In pursuit of the human ideal in business

At its best, corporate purpose presents an ideal currently outside our reach, writes Mike Robitaille of Deloitte:Isaac.

Corporate Purpose

By Mike Robitaille

The focus of the World Economic Forum in Davos this January was the renewal of capitalism in a form that creates value for all stakeholders, not just shareholders.

The significance of world leaders in government and commerce gathering in shared acknowledgment of the need for capitalism to become a more constructive, more conscientious force in shaping a better world for everyone cannot be overstated. The path to becoming that force, however, isn’t as clear or simple as the declaration; though most now seem to agree it will start with a different purpose for the corporation.

The subject of corporate purpose may be the most interesting and fatiguing conversation being had in business today. The relationship between a company’s philosophy – its vision, purpose, “why,” mission, values – and its bottom line is far from linear or logical. A philosophy is the great intangible; regarded as invaluable by those who possess one, but considered an odd abstraction by those who don’t.

The evidence of leaders adjusting to bring a “purpose beyond profit” philosophy into their companies grows every week. Some seek to elevate standards for business practices and reduce the harm inflicted on people and/or the planet. And that is, of course, enormous progress. Others align themselves with topical social issues that are in need of awareness and resources. These, too, must be regarded as welcome and admirable acts and certainly cast companies into more broadly meaningful roles in society. The investment of time and money in these subjects are powerful steps away from the pure profit motive playbook of the past.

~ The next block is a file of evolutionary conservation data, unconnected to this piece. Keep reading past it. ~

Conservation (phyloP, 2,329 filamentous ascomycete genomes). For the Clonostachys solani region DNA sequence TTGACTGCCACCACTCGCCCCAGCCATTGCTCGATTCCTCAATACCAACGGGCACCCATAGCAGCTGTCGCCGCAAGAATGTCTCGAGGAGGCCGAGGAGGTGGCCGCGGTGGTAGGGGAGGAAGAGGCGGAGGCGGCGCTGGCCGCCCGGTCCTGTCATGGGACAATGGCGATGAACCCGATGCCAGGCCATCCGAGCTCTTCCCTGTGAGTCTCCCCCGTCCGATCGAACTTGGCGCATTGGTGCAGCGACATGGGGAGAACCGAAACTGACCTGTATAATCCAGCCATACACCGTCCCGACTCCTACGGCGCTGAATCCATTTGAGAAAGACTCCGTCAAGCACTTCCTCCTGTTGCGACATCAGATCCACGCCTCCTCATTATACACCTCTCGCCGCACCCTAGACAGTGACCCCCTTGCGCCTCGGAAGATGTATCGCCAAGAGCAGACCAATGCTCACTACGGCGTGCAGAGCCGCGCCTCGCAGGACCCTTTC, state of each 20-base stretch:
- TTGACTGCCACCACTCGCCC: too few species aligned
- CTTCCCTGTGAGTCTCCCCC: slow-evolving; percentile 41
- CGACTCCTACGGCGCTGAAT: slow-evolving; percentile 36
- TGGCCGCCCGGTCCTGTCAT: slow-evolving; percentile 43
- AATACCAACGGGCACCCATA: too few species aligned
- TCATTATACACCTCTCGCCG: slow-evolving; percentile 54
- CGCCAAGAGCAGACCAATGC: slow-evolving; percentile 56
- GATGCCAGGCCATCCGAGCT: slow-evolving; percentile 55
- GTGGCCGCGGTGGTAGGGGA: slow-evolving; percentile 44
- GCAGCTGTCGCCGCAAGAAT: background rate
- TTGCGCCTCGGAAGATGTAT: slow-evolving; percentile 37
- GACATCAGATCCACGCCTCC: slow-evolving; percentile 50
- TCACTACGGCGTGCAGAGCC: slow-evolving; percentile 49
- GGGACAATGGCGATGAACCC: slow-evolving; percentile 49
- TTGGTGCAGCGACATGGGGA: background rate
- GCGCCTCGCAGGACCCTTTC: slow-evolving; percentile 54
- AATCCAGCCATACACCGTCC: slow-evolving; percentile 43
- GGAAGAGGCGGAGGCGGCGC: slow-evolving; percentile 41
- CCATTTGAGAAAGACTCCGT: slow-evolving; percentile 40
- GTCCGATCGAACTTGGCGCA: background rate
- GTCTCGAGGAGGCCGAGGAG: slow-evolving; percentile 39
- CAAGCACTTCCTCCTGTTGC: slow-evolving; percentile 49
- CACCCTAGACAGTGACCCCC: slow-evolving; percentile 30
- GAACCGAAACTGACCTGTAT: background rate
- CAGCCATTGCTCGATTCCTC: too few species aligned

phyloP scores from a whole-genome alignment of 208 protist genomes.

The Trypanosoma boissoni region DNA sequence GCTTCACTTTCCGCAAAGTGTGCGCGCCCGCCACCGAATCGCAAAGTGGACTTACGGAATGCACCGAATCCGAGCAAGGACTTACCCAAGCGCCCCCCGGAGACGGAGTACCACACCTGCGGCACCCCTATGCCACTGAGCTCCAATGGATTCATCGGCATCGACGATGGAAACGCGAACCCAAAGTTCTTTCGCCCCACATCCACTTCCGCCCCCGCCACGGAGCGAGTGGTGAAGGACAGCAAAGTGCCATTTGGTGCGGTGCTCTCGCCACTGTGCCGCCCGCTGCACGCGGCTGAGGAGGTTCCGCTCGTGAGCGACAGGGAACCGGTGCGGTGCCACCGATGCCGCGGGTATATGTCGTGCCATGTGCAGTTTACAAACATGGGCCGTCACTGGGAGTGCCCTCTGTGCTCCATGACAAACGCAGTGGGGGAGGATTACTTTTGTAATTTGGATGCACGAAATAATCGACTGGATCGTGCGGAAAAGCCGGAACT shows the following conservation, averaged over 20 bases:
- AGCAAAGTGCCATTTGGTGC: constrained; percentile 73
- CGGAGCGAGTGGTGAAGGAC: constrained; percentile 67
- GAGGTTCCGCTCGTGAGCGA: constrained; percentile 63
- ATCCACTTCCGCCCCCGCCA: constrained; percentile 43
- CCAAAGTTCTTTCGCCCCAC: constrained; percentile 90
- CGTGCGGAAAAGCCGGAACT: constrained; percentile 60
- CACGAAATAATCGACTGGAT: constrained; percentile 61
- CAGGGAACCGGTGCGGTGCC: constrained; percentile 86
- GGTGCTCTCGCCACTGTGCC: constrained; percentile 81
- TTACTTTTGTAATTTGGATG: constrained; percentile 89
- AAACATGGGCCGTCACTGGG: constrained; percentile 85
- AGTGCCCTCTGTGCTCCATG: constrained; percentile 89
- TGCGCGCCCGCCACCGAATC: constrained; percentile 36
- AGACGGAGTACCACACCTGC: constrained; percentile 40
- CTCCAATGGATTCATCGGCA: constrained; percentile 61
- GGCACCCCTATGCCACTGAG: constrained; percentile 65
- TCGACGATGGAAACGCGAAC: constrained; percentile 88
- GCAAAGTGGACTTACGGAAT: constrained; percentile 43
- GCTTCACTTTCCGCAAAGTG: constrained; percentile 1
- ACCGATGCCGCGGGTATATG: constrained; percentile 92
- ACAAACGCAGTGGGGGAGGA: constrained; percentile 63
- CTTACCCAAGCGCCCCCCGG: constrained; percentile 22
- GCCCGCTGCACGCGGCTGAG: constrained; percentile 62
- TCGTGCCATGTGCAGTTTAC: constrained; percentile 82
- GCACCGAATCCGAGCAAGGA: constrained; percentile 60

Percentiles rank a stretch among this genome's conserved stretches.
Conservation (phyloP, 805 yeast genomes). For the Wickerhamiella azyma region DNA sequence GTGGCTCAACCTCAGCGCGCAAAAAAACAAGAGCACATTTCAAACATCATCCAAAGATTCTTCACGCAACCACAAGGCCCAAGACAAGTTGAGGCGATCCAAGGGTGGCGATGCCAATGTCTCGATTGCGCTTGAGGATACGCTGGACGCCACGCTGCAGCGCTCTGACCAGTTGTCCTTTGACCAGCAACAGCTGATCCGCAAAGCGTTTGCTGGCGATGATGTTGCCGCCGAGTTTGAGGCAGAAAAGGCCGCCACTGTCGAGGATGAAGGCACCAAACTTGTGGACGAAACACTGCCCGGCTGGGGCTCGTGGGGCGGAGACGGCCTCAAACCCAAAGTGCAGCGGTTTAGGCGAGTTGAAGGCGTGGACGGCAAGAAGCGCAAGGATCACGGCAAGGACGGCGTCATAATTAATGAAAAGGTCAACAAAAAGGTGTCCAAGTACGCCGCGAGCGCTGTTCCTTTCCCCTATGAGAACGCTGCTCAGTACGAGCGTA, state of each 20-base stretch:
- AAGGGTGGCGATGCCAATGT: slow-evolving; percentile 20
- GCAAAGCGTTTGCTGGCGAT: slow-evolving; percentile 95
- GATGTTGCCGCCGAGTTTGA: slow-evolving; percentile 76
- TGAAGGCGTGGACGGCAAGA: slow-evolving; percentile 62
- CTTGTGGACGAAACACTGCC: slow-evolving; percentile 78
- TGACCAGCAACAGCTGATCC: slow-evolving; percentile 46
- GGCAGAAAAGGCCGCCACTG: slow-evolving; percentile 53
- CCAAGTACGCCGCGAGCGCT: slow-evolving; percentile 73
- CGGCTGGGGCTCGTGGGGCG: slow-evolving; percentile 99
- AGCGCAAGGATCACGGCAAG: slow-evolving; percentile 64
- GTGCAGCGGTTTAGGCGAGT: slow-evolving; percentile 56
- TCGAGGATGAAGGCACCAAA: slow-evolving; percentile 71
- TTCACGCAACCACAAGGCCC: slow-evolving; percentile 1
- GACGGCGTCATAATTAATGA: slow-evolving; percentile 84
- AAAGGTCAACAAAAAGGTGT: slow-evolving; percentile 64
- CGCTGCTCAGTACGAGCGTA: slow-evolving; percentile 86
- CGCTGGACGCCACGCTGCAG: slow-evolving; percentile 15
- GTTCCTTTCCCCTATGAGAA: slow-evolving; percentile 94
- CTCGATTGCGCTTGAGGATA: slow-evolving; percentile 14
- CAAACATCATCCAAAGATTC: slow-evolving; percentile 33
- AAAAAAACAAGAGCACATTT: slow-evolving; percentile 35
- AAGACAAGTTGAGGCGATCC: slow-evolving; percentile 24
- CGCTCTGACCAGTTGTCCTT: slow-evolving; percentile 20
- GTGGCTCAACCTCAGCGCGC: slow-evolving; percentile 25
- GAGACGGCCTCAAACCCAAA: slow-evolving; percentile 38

A company that stands for something great, however, stands for something just a little bit more.

The pursuit of a human ideal is at the root of every significant movement in social and commercial history. We want our world to be better and we will throw every ounce of available energy behind those leaders, companies and organizations we believe can get us there and invite us to play a part.

The most valuable form of purpose invites people to share a belief in a good life or better world, something more ideal than the reality we occupy today. That idealism, when genuinely embodied in an organization’s leaders and demonstrated in every action and communication of the company, affirms a conscience, an organizing principle to inspire speech and action while discouraging the opposite. These leaders and entities create an irresistible gravitational pull on people. They move people to unite and contribute.

When a political campaign suggests “Yes we can” or a company challenges you to “Just do it” or “Think different,” it stirs something much deeper than a simple right or wrong. It presents us with an ideal, a notion of what we might one day accomplish should we apply ourselves. It gives us a goal that is likely never fully achieved but one we can rewardingly pursue throughout our time here. It gives us a star to help better navigate our way.

Great companies and leaders garner support because they play instrumental roles in helping people toward equality, family, freedom, self-respect or another human ideal. Companies who know clearly and proudly what they stand for are the ones people watch and follow. They are the ones with shops and stores that need to be experienced to be understood, the employees who just won’t stop talking about how they could never work anywhere else, the great ad campaigns and the investors who want to help fund a great future. Their very existence makes things better, and we love them for it.

Stand for something great.
Prove it in everything you say and do.
People will help you win.

That shared pursuit of a human ideal and the enthusiasm it yields is the greatest competitive advantage a company or any social movement can possibly have, and the keystone to a more conscientious capitalism.

Mike RobitailleMike Robitaille is a Partner in Deloitte:Isaac, Canada’s first and only Purpose & Momentum Group.